A revenue measure advocated by a nonpartisan group of business and civic leaders has failed to garner enough votes to pass the Oklahoma House.
HB1033 received a 63/98 vote Monday in the Oklahoma House, failing to get the needed 3/4 majority to pass. Revenue raising measures must pass the 3/4 threshold per Oklahoma law.
The vote was left open until midnight. During voting, Governor Mary Fallin issued a statement via Twitter stating that there "is no bigger, better plan."
"A no vote is a vote against funding a teacher pay raise, a vote against funding our health and human services and protecting our most vulnerable citizens, a vote against putting our state on a stable path forward. A vote against a better Oklahoma." Fallin said in the statement.
The plan, created by Step Up Oklahoma, would have raised an estimated $581 million in revenue by taxing cigarettes, tobacco, fuel, wind and increasing the gross production tax on wells to four percent for the first 36 months.
A second bill would give Oklahoma teachers a $5,000 raise. That bill was dependent on revenue raised in HB1033.
Hundreds of Oklahoma teachers rallied at the State Capitol in support of the plan Monday. The Oklahoma Council on Public Affairs announced a plan Monday that they say would not bring "heavy taxes" to working families and small businesses.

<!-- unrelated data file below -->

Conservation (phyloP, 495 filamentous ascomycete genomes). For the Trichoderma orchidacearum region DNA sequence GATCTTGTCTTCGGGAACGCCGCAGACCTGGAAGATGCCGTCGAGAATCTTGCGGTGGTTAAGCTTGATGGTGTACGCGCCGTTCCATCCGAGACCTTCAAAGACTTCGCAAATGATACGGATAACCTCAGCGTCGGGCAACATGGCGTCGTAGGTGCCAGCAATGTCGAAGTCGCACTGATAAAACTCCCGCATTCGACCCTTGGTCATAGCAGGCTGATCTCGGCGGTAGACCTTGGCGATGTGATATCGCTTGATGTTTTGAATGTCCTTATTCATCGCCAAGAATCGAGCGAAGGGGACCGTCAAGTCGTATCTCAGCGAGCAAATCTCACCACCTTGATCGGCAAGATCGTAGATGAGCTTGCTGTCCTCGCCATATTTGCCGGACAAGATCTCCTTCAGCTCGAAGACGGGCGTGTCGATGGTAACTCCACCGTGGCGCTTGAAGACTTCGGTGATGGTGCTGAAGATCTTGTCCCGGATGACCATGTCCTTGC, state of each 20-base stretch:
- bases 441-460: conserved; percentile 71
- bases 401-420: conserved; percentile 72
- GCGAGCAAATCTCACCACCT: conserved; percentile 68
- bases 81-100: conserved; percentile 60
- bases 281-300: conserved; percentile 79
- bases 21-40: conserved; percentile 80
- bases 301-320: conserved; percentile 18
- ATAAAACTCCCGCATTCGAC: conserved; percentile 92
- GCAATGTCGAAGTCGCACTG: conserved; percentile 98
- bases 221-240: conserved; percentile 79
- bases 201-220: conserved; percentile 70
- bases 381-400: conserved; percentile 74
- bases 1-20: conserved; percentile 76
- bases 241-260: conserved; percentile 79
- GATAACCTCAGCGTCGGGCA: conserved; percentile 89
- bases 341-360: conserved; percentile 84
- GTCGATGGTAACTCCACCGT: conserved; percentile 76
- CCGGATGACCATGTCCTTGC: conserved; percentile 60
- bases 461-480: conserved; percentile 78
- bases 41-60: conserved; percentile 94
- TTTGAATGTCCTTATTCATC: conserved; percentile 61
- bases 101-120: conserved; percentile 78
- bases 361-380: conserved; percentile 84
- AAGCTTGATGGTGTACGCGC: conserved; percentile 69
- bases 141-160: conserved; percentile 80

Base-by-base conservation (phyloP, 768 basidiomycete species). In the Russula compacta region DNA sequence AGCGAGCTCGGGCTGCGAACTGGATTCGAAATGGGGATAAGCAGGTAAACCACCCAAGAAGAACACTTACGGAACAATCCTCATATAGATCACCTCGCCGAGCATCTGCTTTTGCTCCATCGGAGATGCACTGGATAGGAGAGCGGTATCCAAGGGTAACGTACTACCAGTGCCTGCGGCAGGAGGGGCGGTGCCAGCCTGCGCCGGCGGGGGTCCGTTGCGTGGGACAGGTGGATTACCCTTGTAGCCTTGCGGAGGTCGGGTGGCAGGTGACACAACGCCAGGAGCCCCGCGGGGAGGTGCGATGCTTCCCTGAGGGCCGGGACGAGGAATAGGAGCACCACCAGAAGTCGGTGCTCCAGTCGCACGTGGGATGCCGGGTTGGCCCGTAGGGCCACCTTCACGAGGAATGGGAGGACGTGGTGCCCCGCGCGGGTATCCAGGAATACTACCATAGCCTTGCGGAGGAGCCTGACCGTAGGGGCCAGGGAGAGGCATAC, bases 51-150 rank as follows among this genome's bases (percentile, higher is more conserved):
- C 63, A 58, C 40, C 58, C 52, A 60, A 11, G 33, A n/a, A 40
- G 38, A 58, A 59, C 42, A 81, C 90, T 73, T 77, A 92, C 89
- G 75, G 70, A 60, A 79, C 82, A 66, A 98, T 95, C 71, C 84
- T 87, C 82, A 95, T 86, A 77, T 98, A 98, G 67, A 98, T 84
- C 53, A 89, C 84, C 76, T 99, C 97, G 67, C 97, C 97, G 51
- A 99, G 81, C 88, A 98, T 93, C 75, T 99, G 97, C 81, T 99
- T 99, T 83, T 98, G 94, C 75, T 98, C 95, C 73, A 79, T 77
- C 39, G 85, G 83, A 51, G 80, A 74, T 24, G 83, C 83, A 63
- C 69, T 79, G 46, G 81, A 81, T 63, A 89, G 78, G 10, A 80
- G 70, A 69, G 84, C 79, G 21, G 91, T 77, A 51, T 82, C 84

"“It is unfortunate that some of our legislators, particularly those in our OKCPS delegation, are not supporting the Step Up plan to give our teachers a long-overdue raise," wrote OKCPS Acting Superintendent Rebecca Kaye. "The plan may be imperfect, but it is a much-needed first step to finding a compromise revenue solution for our state, and we must not allow the perfect to be the enemy of the good. . I personally know districts in Texas that are coming to OKC next month to recruit our teachers, and many educators are quickly making plans to leave this profession that they once loved in order to take care of their families. If we lose this Oklahoma/Texas game, we’ll have more to lose than just football bragging rights. Oklahoma will lose committed teachers who are invested in our kids, and we will only have ourselves to blame as we watch them cross the Red River.”